sustainable development across the curriculum and inside and outside the classroom. The course suggests that the
teaching of climate change should go beyond the science classroom. It proposes a pedagogical framework, exercises,
regional resource and facilitation guidelines to teacher educators.
Climate change education starter’s guidebook (UNESCO/UNEP)
UNESCO together with UNEP
developed a Climate Change Starter’s Guidebook
that provides an introduction and overview for education planners and practitioners on the wide range of issues
relating to climate change and climate change education, including causes, impacts, mitigation and adaptation
strategies, as well as some broad political and economic principles.
The aim of this guide is to serve as a starting point for mainstreaming climate change education. It has been
created to enable education planners and practitioners to understand the issues at hand, to review and analyse
their relevance to particular national and local contexts, and to facilitate the development of education policies,
curricula, programmes and lesson plans.
Learning to address climate change
The UNESCO video
“Learning to address climate change” shows in four minutes why climate change education is
important to shape sustainable development and how it works in practice. It shows how education can help us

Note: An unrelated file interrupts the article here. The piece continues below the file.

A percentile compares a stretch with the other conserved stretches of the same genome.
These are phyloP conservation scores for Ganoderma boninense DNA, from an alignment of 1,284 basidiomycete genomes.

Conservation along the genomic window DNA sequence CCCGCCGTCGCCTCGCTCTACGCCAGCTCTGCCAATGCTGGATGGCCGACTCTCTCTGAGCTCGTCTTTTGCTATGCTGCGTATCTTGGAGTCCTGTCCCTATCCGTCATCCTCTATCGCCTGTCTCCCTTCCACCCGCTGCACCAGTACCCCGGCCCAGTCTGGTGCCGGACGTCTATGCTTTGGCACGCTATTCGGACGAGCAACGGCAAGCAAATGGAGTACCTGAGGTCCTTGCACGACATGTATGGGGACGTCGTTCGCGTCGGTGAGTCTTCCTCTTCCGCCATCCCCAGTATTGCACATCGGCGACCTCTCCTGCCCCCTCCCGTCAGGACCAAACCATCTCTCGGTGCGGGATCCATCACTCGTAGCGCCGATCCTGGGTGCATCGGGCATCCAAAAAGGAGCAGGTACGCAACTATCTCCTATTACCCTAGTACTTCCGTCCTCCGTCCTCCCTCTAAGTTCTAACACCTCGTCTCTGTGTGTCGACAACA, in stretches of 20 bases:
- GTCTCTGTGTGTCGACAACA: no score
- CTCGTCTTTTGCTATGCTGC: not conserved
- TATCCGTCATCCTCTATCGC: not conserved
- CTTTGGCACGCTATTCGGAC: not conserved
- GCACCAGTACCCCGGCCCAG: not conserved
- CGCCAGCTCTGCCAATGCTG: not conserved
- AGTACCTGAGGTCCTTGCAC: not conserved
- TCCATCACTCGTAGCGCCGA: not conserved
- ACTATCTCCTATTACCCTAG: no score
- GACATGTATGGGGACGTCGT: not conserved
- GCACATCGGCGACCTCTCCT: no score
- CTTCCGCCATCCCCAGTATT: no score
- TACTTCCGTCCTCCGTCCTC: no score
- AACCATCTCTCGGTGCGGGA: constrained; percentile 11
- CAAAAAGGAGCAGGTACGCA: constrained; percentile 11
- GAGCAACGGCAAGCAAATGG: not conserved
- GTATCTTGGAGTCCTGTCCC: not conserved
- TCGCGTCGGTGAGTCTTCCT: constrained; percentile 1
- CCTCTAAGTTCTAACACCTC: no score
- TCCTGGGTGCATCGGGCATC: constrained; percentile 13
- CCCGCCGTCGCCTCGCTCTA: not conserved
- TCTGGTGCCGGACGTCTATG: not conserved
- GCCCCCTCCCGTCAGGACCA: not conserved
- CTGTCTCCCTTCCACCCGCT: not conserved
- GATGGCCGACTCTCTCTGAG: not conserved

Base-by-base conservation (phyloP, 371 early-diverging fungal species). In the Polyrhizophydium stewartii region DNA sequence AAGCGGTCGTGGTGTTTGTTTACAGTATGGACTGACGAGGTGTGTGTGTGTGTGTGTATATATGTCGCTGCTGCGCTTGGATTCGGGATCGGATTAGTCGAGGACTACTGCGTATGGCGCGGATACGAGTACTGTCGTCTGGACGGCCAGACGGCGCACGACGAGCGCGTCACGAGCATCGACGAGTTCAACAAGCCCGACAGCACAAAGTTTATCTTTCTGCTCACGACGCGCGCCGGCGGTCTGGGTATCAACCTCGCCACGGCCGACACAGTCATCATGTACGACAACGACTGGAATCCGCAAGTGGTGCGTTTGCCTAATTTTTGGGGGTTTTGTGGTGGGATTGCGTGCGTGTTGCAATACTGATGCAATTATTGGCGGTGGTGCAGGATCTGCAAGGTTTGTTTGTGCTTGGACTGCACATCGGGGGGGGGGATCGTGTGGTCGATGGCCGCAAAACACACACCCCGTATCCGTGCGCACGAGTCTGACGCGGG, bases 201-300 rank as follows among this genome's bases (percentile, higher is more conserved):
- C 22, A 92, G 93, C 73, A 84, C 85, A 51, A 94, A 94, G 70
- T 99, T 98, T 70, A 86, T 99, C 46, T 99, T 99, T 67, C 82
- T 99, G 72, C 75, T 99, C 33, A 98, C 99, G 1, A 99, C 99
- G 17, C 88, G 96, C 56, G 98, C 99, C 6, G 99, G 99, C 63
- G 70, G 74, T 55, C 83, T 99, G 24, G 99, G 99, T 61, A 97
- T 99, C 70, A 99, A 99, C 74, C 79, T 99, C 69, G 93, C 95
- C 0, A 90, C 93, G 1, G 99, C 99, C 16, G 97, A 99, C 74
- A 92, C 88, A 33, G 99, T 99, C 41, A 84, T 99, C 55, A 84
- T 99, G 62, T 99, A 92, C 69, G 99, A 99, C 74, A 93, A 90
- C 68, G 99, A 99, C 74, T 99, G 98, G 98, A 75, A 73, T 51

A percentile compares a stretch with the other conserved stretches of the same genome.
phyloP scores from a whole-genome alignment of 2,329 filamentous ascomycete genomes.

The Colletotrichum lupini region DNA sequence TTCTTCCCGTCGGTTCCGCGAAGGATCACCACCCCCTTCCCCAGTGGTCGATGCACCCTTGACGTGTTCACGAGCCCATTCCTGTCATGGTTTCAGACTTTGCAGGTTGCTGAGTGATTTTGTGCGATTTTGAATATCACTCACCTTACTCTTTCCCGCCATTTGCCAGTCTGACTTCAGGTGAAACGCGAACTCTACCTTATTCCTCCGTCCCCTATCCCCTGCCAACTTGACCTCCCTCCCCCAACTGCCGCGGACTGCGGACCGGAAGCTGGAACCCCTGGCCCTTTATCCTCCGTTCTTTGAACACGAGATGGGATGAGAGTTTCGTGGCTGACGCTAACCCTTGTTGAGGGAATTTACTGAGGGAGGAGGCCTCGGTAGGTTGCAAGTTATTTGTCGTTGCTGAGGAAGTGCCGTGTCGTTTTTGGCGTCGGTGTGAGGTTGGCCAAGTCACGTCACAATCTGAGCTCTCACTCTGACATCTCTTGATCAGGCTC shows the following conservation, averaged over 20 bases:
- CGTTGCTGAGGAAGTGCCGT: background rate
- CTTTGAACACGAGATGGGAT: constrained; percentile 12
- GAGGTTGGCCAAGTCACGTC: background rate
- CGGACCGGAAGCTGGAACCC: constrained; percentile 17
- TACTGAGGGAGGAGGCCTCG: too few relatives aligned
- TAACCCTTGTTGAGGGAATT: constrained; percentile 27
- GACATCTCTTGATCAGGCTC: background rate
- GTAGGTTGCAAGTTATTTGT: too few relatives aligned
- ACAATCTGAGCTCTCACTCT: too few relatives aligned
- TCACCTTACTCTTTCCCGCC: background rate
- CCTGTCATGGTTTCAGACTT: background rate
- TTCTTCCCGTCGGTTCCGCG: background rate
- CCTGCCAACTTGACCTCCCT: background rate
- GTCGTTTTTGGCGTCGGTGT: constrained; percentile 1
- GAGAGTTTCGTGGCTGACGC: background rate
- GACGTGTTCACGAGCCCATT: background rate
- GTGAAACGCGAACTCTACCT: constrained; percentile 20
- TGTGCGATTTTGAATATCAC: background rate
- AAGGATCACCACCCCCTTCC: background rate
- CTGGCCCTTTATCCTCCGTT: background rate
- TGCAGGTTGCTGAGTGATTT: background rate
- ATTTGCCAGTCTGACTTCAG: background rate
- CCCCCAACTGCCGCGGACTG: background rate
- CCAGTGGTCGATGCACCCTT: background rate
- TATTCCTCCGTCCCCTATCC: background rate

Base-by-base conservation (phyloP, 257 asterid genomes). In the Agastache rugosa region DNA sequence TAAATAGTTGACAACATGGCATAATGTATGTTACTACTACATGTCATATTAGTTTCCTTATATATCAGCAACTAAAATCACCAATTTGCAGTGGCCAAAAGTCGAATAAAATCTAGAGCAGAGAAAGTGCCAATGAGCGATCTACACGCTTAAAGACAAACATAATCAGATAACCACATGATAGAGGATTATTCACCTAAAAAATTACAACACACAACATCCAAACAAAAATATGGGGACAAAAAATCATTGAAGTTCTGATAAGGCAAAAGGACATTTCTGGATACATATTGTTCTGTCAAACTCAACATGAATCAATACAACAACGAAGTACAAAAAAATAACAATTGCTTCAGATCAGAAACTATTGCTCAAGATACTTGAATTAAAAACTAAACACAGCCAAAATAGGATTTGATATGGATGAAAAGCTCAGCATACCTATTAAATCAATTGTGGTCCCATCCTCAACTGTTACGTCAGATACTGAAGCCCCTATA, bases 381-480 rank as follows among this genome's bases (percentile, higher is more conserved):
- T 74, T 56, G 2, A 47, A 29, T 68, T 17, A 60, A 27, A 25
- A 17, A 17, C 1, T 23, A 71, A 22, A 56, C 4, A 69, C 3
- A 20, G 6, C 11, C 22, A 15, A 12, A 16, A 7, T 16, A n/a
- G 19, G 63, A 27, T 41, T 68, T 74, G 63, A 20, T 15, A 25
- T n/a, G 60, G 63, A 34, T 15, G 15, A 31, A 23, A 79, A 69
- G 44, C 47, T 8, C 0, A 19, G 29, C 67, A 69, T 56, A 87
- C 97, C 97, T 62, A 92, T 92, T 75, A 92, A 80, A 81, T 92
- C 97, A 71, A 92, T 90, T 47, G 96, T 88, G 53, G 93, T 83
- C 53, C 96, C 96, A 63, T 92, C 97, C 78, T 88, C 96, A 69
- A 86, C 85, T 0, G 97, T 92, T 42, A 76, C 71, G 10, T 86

understand the causes and consequences of climate change. It also gives examples of how teachers and students can
get active and address the challenges of climate change.
Clearinghouse on Climate Change Education
‘Clearinghouse on Climate Change Education’ website makes easily accessible hundreds of teaching
and learning materials on climate change through a new database, complementing UN clearinghouse platforms in
support of UNFCCC Article 6, such as CC:iNet and CC:Learn.
Being active in more than 50 countries, the Sandwatch
project seeks to change the lifestyle and habits of children, youth and adults on a community-wide basis, by
developing their awareness of the fragile nature of marine and coastal environments and the need to use them
wisely. The volunteer network of children, youth and adults is working together to monitor and analyze changes in
their beach environment using a standardized approach. Children and youth share their findings with the wider
community and then take action to address issues, enhance their beach environment and build resilience to climate
change. Sandwatch was initiated by UNESCO more than 10 years ago. It is coordinated by the non-profit Sandwatch